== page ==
Providing tipped service workers a reasonable base wage is a matter of gender and racial equality and basic dignity. About 40 percent of tipped workers are people of color, and about two-thirds are women. About 30 percent are parents, many of them single moms.
In testimony gathered by ROC, Jacqueline Porraz, a server in Nampa, Idaho, said, “I have had customers leave me religious pamphlets, business cards, leftover change, and [sometimes] nothing at all as a tip. Needless to say none of those things pay my college loans.” With her weekly income sometimes showing up as essentially net zero on her weekly pay stub, she adds, it feels like “almost a slap in the face, when you have only change in your wallet.”
States have applied a patchwork of fixes to help plug the wage gap. Seven states, including Oregon and Nevada, have one state wage floor for all workers, tipped and non-tipped; most of these base wages are higher than the federal minimum. Another 26 states have set a tipped minimum wage above the federal level but lower than the state’s regular minimum wage.
The powerful industry lobby, National Restaurant Association, claims that paying tipped workers more would hurt the industry and impede employment. Spokesperson Christin Fernandez told FoxNews.com, “This could significantly limit the entry-level opportunities businesses can provide, and as a result, hurt those without the skills or experience and looking to enter the workforce."
However, that argument doesn't square with the experiences of states without a subminimum wage: They have significantly lower poverty rates, and the link is particularly stark for workers of color.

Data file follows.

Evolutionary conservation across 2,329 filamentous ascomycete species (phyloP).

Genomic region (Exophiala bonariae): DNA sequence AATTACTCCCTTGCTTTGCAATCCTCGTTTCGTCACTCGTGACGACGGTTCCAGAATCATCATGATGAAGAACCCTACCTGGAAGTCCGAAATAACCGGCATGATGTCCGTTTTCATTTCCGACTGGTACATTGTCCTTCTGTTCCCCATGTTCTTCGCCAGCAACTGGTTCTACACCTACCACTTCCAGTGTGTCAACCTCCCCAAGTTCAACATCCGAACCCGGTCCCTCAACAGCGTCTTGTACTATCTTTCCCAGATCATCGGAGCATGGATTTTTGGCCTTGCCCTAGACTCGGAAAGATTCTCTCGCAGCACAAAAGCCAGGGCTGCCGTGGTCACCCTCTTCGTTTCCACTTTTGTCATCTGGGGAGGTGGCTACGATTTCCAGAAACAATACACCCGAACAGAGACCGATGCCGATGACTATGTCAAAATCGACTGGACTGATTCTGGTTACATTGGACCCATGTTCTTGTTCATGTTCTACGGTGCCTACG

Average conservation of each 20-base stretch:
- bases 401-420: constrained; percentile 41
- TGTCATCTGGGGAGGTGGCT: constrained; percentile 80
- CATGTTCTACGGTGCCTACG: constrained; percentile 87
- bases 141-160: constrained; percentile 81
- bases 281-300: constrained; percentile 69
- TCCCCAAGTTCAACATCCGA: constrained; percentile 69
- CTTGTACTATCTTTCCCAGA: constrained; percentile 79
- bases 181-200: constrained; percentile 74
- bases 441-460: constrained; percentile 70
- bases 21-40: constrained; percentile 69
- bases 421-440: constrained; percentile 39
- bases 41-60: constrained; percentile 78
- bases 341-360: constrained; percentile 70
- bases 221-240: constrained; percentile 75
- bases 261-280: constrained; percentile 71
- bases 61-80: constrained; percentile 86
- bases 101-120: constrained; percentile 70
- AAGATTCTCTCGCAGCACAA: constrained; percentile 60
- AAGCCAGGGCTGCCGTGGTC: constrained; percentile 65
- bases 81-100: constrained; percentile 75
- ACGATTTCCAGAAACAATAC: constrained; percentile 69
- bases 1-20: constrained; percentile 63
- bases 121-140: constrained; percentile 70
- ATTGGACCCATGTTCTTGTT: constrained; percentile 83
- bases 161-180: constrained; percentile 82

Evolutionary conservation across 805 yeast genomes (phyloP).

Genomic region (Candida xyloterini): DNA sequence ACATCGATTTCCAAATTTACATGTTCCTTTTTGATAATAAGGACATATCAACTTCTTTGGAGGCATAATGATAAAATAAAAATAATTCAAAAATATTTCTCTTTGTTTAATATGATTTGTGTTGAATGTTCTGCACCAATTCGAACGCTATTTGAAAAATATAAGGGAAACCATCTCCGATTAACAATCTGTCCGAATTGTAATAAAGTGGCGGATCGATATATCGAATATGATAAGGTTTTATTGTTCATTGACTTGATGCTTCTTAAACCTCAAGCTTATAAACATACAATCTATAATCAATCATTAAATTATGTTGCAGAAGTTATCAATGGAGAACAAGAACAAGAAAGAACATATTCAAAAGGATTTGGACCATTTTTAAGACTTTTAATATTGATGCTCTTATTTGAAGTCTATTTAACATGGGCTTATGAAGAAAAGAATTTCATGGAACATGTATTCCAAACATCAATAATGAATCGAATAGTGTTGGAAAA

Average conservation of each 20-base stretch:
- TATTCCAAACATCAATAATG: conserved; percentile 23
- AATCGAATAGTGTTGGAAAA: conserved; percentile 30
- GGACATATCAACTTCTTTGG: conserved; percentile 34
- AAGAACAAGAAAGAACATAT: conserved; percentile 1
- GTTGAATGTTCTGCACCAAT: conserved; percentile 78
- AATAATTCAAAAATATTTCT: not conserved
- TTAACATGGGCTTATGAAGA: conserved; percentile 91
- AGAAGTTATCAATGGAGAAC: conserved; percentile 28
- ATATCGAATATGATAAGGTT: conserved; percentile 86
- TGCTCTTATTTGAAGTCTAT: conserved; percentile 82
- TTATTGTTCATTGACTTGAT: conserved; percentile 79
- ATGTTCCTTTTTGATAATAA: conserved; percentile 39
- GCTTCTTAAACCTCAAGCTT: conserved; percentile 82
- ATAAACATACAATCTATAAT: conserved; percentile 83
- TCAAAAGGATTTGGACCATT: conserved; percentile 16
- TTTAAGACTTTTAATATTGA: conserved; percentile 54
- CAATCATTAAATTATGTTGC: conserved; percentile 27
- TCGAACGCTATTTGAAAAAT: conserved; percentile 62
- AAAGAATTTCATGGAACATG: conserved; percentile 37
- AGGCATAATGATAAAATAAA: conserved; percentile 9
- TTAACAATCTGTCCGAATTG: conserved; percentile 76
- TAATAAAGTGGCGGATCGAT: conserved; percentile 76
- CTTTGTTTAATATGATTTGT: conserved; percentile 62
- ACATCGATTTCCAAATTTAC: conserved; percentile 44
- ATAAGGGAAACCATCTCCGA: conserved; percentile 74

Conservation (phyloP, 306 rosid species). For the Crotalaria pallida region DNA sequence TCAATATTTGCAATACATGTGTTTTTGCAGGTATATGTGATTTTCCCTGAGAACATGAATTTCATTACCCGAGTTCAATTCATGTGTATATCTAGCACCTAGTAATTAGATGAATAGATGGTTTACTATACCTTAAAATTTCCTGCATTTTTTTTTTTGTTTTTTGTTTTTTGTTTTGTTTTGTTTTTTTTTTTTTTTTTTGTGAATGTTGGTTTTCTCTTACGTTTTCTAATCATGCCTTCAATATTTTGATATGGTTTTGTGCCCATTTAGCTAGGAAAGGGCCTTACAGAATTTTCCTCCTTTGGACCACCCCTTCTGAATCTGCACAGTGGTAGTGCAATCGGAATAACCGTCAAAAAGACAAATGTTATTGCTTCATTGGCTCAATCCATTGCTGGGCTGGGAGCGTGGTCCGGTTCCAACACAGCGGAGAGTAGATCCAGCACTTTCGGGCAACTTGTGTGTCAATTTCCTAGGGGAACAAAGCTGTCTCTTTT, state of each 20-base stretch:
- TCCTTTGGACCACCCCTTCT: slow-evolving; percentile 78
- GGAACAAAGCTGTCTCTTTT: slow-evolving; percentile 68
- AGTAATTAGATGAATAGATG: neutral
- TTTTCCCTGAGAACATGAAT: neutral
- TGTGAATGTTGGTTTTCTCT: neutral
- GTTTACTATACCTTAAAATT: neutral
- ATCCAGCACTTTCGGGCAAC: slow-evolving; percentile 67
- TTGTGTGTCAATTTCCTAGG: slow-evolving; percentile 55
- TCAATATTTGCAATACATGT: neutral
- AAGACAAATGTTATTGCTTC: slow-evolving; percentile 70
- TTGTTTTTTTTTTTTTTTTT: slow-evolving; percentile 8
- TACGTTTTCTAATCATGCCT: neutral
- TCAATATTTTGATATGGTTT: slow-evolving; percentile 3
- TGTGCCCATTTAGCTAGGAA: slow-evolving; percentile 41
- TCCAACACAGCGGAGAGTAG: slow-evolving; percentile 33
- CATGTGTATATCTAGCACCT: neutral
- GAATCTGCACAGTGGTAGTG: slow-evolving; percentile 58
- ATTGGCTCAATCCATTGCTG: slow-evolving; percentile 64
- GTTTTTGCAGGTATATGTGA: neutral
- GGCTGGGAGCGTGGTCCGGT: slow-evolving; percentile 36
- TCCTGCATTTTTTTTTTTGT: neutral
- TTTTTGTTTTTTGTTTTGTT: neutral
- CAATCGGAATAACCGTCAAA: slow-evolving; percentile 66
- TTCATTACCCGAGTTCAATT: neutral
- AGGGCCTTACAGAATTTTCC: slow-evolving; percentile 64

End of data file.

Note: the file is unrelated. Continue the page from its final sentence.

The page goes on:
Of course, tipped workers don't need macroeconomic data to understand these absurd inequities. Tiffany Kirk, a bartender at a Houston piano bar, struggles constantly to raise her toddler on wages that amount to about $8 an hour, with a schedule that varies wildly from week to week. Recalling her experience at establishments where tips can run as low as ten percent, she tells The Nation, "You cannot live on your own. You can't. I've been on food stamps, I've had to go to a local food pantry.... I've had my lights and my phone, my Internet turned off.”
If tipped workers earned enough to cover these basic expenses, she adds, “It would boost the morale, I think turnover rates wouldn't be so high [and] customer service would be improved." And that would feed into better economic prospects for everyone. According to ROC, if Washington brought the hourly wage floor for tipped and non-tipped workers to $10.10, the extra wages in tips would pump a $12.7 billion stimulus into the economy.
For workers like Kirk, the statistics matter less than her hope that one of these days, she’ll take home a paycheck that maybe feels worth the days she's dragged herself to work sick, or allows her to go a day without worrying about getting evicted. “Honestly, all servers and bartenders want is for people to realize that our whole job is to take care of them,” she says, and that, for now, tipped workers’ income depends all too much “on how much they leave us.”